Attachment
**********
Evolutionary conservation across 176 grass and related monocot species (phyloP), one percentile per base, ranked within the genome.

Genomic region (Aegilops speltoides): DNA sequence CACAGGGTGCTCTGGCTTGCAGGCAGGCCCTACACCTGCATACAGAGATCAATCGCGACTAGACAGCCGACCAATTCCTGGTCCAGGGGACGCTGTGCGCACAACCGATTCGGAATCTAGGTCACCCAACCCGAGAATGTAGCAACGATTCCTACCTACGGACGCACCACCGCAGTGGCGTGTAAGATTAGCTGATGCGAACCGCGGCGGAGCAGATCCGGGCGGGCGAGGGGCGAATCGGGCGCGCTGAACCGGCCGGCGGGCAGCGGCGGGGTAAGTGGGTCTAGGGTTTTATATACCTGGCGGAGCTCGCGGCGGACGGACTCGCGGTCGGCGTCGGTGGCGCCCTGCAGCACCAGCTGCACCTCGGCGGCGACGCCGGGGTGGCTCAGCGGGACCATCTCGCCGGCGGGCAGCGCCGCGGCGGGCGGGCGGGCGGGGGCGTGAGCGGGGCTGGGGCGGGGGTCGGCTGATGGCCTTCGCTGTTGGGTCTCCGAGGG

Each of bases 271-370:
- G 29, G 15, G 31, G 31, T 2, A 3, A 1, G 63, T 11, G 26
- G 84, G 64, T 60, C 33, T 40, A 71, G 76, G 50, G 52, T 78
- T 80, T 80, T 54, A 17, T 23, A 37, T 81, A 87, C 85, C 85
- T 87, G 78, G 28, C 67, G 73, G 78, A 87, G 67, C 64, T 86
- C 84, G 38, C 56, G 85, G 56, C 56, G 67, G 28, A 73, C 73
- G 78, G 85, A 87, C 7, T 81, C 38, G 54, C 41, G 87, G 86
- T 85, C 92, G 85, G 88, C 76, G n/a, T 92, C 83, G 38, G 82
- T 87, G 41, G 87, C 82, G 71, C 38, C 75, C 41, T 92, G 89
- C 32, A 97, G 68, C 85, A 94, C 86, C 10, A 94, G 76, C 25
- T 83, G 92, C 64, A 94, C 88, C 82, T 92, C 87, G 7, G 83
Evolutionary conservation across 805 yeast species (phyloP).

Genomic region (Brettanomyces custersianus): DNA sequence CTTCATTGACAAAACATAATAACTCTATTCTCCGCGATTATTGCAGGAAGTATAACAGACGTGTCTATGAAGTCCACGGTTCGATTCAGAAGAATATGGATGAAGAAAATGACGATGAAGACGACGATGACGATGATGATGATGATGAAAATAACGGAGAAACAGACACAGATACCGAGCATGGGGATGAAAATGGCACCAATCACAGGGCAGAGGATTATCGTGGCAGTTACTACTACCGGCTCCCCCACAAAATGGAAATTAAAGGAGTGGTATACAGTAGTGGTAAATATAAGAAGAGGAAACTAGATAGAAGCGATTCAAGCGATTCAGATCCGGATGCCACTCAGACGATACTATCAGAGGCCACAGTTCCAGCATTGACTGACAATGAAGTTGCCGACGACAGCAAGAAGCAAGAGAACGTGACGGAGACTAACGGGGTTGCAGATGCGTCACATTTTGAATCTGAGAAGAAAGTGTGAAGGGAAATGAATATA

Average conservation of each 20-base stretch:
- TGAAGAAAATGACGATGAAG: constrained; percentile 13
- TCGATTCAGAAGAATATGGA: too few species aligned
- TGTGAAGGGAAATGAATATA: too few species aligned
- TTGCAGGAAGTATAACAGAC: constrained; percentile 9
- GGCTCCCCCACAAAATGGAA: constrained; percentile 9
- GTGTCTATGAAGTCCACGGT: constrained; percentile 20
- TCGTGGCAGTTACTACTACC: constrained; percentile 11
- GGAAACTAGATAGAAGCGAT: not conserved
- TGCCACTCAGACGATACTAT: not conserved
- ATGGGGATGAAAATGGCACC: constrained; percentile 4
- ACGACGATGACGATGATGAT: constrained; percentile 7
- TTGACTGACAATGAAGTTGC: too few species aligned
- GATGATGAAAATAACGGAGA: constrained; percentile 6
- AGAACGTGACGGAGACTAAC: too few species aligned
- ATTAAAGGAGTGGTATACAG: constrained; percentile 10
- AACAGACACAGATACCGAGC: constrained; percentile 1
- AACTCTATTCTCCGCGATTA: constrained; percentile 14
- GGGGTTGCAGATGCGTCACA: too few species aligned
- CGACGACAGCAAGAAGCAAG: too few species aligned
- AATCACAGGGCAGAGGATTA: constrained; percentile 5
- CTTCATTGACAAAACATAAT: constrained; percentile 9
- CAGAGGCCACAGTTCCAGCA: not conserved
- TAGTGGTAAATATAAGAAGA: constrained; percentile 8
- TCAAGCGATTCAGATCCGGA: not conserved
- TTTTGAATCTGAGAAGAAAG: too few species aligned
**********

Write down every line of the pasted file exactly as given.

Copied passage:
Evolutionary conservation across 176 grass and related monocot species (phyloP), one percentile per base, ranked within the genome.

Genomic region (Aegilops speltoides): DNA sequence CACAGGGTGCTCTGGCTTGCAGGCAGGCCCTACACCTGCATACAGAGATCAATCGCGACTAGACAGCCGACCAATTCCTGGTCCAGGGGACGCTGTGCGCACAACCGATTCGGAATCTAGGTCACCCAACCCGAGAATGTAGCAACGATTCCTACCTACGGACGCACCACCGCAGTGGCGTGTAAGATTAGCTGATGCGAACCGCGGCGGAGCAGATCCGGGCGGGCGAGGGGCGAATCGGGCGCGCTGAACCGGCCGGCGGGCAGCGGCGGGGTAAGTGGGTCTAGGGTTTTATATACCTGGCGGAGCTCGCGGCGGACGGACTCGCGGTCGGCGTCGGTGGCGCCCTGCAGCACCAGCTGCACCTCGGCGGCGACGCCGGGGTGGCTCAGCGGGACCATCTCGCCGGCGGGCAGCGCCGCGGCGGGCGGGCGGGCGGGGGCGTGAGCGGGGCTGGGGCGGGGGTCGGCTGATGGCCTTCGCTGTTGGGTCTCCGAGGG

Each of bases 271-370:
- G 29, G 15, G 31, G 31, T 2, A 3, A 1, G 63, T 11, G 26
- G 84, G 64, T 60, C 33, T 40, A 71, G 76, G 50, G 52, T 78
- T 80, T 80, T 54, A 17, T 23, A 37, T 81, A 87, C 85, C 85
- T 87, G 78, G 28, C 67, G 73, G 78, A 87, G 67, C 64, T 86
- C 84, G 38, C 56, G 85, G 56, C 56, G 67, G 28, A 73, C 73
- G 78, G 85, A 87, C 7, T 81, C 38, G 54, C 41, G 87, G 86
- T 85, C 92, G 85, G 88, C 76, G n/a, T 92, C 83, G 38, G 82
- T 87, G 41, G 87, C 82, G 71, C 38, C 75, C 41, T 92, G 89
- C 32, A 97, G 68, C 85, A 94, C 86, C 10, A 94, G 76, C 25
- T 83, G 92, C 64, A 94, C 88, C 82, T 92, C 87, G 7, G 83
Evolutionary conservation across 805 yeast species (phyloP).

Genomic region (Brettanomyces custersianus): DNA sequence CTTCATTGACAAAACATAATAACTCTATTCTCCGCGATTATTGCAGGAAGTATAACAGACGTGTCTATGAAGTCCACGGTTCGATTCAGAAGAATATGGATGAAGAAAATGACGATGAAGACGACGATGACGATGATGATGATGATGAAAATAACGGAGAAACAGACACAGATACCGAGCATGGGGATGAAAATGGCACCAATCACAGGGCAGAGGATTATCGTGGCAGTTACTACTACCGGCTCCCCCACAAAATGGAAATTAAAGGAGTGGTATACAGTAGTGGTAAATATAAGAAGAGGAAACTAGATAGAAGCGATTCAAGCGATTCAGATCCGGATGCCACTCAGACGATACTATCAGAGGCCACAGTTCCAGCATTGACTGACAATGAAGTTGCCGACGACAGCAAGAAGCAAGAGAACGTGACGGAGACTAACGGGGTTGCAGATGCGTCACATTTTGAATCTGAGAAGAAAGTGTGAAGGGAAATGAATATA

Average conservation of each 20-base stretch:
- TGAAGAAAATGACGATGAAG: constrained; percentile 13
- TCGATTCAGAAGAATATGGA: too few species aligned
- TGTGAAGGGAAATGAATATA: too few species aligned
- TTGCAGGAAGTATAACAGAC: constrained; percentile 9
- GGCTCCCCCACAAAATGGAA: constrained; percentile 9
- GTGTCTATGAAGTCCACGGT: constrained; percentile 20
- TCGTGGCAGTTACTACTACC: constrained; percentile 11
- GGAAACTAGATAGAAGCGAT: not conserved
- TGCCACTCAGACGATACTAT: not conserved
- ATGGGGATGAAAATGGCACC: constrained; percentile 4
- ACGACGATGACGATGATGAT: constrained; percentile 7
- TTGACTGACAATGAAGTTGC: too few species aligned
- GATGATGAAAATAACGGAGA: constrained; percentile 6
- AGAACGTGACGGAGACTAAC: too few species aligned
- ATTAAAGGAGTGGTATACAG: constrained; percentile 10
- AACAGACACAGATACCGAGC: constrained; percentile 1
- AACTCTATTCTCCGCGATTA: constrained; percentile 14
- GGGGTTGCAGATGCGTCACA: too few species aligned
- CGACGACAGCAAGAAGCAAG: too few species aligned
- AATCACAGGGCAGAGGATTA: constrained; percentile 5
- CTTCATTGACAAAACATAAT: constrained; percentile 9
- CAGAGGCCACAGTTCCAGCA: not conserved
- TAGTGGTAAATATAAGAAGA: constrained; percentile 8
- TCAAGCGATTCAGATCCGGA: not conserved
- TTTTGAATCTGAGAAGAAAG: too few species aligned